|Jul-22-05|| ||chessboyhaha: The old main line.
My is that in the Benko Gambit the endgame is , in the most of the times, better to black. However White has a pawn ahead that's why i guess that the black should play to the attack and/or endgames's advantages. I play the Volga/Benko Gambit same I was 8 years old and I loss 40% of the times 45% I won and 5% I drawn. I guess that Shereshevsky's bring up great games (pages 84 to 92). I had never trust on MCO I prefer to see games of Grand Masters.
|Jul-22-05|| ||OneBadDog: I love the Benko Gambit. I played it a couple of time in OTB tournaments. When I play at FICS, I no longer play the Benko because too many white players avoid it by playing Veresov, Torre or Trompowsky openings.|
|Jul-23-05|| ||midknightblue: Move 5... Bxa6 should be 5. g6 (with Bxa6 played on move 6... Just as Benko ;)
I am trying to learn this opening better, as I live in a fairly small area - and most of the chess players around here know that I usually play the Gruenfeld.
<OBD> What is your FICS handle? I am midknightblue. We could practice a few Benko Gambits against each other, or just play a few regular games. I have the same handle as here - midknightblue.|
|Mar-14-06|| ||WTHarvey: Here is a collection of puzzles from A59 miniatures: http://www.wtharvey.com/a59.html|
|Jul-09-08|| ||Chessman100: IMO, this is the best way to play against the Benko.|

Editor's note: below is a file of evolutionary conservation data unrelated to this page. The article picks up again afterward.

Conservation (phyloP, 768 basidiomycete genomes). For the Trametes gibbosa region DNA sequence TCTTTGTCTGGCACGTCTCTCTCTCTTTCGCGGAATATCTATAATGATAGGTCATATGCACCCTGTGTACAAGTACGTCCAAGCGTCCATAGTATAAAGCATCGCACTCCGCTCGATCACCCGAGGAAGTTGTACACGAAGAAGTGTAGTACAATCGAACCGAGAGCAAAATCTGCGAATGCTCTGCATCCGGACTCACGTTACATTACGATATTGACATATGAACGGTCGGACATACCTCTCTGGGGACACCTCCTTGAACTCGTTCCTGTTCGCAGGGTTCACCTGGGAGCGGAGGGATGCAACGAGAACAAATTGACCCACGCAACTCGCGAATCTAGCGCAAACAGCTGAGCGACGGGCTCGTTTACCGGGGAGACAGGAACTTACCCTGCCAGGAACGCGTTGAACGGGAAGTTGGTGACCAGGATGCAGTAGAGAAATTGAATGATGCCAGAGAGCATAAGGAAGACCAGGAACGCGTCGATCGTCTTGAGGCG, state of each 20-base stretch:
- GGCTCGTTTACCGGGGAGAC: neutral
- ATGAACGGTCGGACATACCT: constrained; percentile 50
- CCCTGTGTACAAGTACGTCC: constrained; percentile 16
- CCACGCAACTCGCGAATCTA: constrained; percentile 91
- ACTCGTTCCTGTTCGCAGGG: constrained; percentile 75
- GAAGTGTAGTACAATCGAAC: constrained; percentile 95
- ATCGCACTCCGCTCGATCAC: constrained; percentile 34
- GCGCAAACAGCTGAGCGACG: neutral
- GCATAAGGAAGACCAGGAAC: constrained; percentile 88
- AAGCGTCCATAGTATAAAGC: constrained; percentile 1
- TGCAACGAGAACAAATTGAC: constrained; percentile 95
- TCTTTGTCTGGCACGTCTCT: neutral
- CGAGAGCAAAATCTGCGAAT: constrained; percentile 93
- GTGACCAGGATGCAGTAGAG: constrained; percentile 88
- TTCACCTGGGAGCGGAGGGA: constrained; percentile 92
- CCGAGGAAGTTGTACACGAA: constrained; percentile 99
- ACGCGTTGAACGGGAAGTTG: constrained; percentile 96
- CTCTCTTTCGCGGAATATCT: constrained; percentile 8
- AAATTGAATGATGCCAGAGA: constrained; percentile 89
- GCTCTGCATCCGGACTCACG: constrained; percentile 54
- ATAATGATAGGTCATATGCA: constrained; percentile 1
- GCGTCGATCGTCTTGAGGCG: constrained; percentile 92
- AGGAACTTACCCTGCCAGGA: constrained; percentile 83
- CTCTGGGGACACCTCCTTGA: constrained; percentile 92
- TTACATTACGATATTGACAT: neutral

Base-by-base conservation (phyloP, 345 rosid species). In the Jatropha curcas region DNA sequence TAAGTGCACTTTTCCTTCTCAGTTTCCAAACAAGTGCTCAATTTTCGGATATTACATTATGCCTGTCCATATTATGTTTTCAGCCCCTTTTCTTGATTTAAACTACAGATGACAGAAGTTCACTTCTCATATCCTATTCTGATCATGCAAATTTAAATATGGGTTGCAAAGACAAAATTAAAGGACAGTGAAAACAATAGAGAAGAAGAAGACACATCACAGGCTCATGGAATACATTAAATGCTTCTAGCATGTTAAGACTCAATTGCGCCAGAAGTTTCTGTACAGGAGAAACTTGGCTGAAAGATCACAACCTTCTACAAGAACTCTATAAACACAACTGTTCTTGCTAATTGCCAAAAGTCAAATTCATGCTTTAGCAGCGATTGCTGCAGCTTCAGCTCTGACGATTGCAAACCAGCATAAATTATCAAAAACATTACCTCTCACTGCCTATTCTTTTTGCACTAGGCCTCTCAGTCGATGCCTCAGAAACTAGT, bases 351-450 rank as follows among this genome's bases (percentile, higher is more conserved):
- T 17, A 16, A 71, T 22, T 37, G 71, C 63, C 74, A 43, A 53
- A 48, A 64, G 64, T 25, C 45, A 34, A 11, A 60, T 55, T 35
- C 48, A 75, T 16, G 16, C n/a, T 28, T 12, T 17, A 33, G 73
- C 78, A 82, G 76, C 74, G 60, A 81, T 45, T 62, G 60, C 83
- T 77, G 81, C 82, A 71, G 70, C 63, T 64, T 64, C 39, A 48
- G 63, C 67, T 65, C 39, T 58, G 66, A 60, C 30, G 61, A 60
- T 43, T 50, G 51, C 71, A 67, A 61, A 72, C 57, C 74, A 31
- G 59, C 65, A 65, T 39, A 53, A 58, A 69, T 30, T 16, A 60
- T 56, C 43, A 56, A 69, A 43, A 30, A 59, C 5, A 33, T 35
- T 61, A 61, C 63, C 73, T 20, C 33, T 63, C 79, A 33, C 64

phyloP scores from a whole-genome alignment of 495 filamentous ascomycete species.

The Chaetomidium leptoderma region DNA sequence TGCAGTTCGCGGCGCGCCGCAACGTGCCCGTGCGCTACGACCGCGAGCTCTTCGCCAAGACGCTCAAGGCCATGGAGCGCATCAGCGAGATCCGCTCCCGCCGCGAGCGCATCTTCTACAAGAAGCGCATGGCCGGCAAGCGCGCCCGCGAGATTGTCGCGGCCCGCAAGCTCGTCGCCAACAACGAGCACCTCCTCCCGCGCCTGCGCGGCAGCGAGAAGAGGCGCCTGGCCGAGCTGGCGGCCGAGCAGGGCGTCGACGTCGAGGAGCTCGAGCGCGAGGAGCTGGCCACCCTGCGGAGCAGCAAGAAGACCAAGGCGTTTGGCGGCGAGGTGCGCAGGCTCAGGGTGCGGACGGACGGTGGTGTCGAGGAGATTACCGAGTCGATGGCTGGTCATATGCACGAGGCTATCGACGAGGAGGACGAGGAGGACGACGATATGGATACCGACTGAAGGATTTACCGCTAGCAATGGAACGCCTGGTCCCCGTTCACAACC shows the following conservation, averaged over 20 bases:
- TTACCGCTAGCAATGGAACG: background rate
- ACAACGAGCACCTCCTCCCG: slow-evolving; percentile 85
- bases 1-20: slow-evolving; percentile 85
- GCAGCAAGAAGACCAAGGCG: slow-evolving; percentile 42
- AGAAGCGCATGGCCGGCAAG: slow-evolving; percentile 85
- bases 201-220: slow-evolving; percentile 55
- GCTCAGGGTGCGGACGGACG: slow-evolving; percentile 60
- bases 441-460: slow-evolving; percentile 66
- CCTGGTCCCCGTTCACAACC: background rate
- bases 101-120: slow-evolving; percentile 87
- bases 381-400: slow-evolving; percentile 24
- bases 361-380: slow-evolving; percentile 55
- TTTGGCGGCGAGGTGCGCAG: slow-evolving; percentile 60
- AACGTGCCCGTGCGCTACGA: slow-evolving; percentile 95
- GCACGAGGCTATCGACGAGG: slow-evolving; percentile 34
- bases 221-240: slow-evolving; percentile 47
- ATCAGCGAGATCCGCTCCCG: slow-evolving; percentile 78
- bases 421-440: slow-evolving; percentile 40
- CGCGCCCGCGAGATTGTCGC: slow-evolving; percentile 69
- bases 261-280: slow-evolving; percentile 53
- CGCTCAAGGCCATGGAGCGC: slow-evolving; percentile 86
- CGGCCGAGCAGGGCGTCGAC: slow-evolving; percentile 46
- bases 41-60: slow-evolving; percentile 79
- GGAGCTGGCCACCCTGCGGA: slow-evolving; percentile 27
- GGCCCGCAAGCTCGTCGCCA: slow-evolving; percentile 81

|Jan-07-09|| ||Chessman100: <midknightblue> Playing 5... Bxa6 or 5...g6 dosen't make a big difference because it leads to the same position. Correct me if I'm wrong.|
|Jan-07-09|| ||MaxxLange: http://www.jeremysilman.com/chess_l...|
|Jan-07-09|| ||ganstaman: Since we've cited the source, I'd like to copy the info here:|
<The view that an immediate 5…Bxa6 is inaccurate has been generally accepted for a couple decades. However, this is based on the assessment of the following line: 1.d4 Nf6 2.c4 c5 3.d5 b5 4.cxb5 a6 5.bxa6 Bxa6 6.g3 d6 7.Bg2 g6 8.b3! Bg7 9.Bb2 0-0 10.Nh3 Nbd7 11.0-0 and though Black has tried just about every possible move and idea, White seems to come out on top.
Because of this, 5…g6 became Black’s main choice. Now Black can meet 6.b3 Bg7 7.Bb2 0-0 8.g3 with 8…Nxa6 9.Bg2 Bb7 when Black is doing well due to the possibilities of …Nb4 and/or …e6.
In a nutshell, you lose nothing by choosing 5…g6, since you can always hack off the pawn later by …Bxa6. Since there’s no downside, why not use this move, which keeps your options open and guards against the double fianachetto line mentioned above?>
|Jan-09-09|| ||MaxxLange: <ganstaman> good idea, and seems like a fair use quote to me|
this reminds me of the Ruy Lopez ...we bang out so many "automatic" moves, some of which are there to bust some obscure sideline that no one even plays anymore, based on games played decades ago. That's Theory for you!